Dip into the "Dictionary of American Regional English" and enter the ever-changing world of American speech. Learn what a Minnesota grandma is making when she fixes "lefse", what a counterman in a Buffalo deli means by "kimmelweck" or a Hawaiian baker puts into a "malassada". Find out what kids on the streets of New York are doing when they play "Johhny-on-the-pony", what Southerners do when they use their "tom walkers", what the folks in Oklahoma and Texas celebrate on "Juneteenth" and those in some parts of Wisconsin at a "kermis". This volume captures the language of America, from east to west, north to south, urban to rural, childhood to old age. More than 500 maps show where you might be if you looked in a garden and saw "moccasin flowers", "Indian cigars" or "lady peas"; if you encountered a bullfrog and cried, "jugarum!"; or came upon a hover fly and exclaimed, "newsbee!". And here is an explanation of what the "madstone" and the "money cat" portend. Built upon a survey of spoken English across America and bolstered by historical research, the "Dictionary of American Regional English" preserves this language.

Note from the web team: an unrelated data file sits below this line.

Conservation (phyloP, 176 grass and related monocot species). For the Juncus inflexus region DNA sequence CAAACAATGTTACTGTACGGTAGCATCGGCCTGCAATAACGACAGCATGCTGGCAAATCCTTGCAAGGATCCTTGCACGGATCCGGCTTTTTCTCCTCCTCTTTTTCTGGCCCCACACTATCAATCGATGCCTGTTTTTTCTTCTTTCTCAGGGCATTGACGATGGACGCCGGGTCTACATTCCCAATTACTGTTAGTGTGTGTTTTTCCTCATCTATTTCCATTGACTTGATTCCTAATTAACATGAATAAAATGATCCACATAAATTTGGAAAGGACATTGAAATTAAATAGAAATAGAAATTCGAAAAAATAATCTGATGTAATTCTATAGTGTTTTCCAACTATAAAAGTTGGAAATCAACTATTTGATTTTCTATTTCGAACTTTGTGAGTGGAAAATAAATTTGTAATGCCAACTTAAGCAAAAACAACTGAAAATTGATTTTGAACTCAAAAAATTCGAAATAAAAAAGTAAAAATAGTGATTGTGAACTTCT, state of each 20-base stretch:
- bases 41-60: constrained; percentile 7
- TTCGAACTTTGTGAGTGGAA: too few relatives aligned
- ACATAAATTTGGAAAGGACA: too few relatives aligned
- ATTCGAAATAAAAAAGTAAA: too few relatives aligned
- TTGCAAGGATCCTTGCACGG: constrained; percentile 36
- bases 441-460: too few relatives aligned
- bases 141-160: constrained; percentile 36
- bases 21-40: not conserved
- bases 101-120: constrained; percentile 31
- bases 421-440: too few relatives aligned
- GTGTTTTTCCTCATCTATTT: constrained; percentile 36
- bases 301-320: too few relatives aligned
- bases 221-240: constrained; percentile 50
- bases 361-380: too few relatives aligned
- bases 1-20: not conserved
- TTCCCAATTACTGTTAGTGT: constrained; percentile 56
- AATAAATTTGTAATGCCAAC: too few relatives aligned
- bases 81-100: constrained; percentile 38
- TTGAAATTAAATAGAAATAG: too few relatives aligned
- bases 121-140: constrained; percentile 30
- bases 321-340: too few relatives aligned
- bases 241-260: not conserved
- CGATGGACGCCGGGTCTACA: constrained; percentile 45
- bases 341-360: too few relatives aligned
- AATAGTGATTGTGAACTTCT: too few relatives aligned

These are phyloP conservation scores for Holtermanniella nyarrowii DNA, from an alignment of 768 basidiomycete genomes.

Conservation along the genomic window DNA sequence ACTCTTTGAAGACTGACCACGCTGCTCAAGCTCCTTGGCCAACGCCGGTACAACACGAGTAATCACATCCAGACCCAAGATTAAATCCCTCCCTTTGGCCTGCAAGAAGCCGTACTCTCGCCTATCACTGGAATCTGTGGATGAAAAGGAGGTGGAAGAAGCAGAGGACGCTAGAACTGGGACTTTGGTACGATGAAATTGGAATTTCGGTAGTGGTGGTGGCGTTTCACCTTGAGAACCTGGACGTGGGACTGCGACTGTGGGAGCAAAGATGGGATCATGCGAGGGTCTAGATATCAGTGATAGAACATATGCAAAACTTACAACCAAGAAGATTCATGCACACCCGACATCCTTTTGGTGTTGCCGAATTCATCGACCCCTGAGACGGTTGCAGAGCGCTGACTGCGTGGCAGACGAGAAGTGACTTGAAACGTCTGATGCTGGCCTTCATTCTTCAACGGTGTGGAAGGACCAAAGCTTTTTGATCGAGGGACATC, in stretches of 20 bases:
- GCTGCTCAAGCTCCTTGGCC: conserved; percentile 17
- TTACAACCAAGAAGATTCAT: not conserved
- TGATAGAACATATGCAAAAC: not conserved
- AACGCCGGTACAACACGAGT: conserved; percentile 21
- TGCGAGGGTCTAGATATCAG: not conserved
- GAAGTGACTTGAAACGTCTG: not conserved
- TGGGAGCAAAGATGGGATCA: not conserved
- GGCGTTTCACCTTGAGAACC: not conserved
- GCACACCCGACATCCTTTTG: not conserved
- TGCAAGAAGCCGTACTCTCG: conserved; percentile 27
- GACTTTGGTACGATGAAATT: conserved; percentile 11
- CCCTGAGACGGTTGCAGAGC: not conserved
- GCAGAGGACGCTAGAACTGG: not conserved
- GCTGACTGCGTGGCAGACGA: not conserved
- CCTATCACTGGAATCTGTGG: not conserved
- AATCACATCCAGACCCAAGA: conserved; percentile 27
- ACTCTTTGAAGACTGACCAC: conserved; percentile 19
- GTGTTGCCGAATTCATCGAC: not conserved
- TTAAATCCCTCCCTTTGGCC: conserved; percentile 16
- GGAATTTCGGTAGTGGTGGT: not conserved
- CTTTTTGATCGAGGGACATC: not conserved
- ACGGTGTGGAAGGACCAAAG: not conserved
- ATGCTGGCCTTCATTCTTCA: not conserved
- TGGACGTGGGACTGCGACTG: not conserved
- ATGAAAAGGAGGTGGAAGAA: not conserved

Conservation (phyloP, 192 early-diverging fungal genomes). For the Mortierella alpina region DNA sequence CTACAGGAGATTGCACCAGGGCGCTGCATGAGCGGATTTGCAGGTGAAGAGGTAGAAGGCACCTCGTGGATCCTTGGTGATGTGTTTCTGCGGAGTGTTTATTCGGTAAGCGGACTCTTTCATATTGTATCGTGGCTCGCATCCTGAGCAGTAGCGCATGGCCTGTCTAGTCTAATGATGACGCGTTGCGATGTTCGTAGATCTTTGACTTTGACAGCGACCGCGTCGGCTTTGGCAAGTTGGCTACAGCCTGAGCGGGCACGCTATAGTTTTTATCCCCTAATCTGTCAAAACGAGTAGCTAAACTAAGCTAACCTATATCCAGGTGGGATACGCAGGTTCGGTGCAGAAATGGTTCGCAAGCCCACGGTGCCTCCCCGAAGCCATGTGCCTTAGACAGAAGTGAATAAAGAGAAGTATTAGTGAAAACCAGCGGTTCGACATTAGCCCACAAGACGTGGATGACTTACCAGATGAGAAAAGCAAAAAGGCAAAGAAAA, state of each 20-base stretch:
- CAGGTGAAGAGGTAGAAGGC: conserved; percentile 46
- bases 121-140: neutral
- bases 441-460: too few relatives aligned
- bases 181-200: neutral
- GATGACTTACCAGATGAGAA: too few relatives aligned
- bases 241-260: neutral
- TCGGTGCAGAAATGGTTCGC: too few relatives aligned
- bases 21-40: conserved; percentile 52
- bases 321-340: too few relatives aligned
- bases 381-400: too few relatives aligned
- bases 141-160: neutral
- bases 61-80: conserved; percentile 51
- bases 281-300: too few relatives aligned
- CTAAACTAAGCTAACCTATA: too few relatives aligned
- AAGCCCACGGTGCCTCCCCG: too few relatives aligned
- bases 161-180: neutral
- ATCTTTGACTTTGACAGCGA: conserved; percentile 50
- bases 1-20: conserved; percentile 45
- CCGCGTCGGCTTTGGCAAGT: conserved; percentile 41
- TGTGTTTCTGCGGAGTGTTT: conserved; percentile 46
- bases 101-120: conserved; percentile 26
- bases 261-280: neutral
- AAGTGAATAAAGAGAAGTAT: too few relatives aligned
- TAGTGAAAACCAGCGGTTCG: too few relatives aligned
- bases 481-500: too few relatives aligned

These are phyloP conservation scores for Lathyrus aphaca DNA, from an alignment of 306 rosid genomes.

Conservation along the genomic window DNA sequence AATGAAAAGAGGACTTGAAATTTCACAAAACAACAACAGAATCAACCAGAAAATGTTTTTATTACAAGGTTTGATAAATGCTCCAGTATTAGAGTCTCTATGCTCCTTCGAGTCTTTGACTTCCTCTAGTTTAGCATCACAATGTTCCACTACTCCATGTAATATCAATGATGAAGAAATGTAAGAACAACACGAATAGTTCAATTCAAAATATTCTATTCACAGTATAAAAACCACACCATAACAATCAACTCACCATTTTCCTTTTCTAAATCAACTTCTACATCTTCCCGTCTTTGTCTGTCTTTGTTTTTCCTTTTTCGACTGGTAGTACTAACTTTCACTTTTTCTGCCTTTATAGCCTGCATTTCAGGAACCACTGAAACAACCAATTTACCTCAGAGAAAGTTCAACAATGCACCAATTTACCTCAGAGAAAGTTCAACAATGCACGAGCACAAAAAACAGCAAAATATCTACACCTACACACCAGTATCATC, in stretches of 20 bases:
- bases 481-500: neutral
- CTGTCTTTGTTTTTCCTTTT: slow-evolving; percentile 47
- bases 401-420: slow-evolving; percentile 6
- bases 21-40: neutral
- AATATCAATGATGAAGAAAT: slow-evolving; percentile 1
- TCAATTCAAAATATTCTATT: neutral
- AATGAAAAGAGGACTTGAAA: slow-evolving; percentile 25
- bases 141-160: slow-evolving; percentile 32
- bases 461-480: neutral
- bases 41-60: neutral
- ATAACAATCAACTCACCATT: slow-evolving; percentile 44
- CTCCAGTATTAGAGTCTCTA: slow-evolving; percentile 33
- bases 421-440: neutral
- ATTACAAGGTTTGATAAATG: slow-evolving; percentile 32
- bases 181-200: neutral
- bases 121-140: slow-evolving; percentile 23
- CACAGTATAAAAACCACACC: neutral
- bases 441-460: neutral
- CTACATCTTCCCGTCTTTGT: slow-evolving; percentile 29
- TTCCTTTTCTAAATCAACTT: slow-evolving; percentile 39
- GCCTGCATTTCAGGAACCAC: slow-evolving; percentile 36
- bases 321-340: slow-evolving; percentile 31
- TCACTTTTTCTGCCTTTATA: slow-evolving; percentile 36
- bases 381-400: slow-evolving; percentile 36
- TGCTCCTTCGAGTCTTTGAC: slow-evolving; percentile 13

Buy Dictionary of American Regional English book by Frederic G. Cassidy from Australia's Online Bookstore, Boomerang Books.
(280mm x 216mm x 48mm)
Harvard University Press
Publisher: Harvard University Press
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Author Biography - Frederic G. Cassidy
Frederic G. Cassidy was Professor of English at the University of Wisconsin, Madison. Joan Houston Hall is Distinguished Scientist at the University of Wisconsin, Madison. She joined the DARE staff in 1975, became Associate Editor in 1979, and was named Chief Editor in 2000.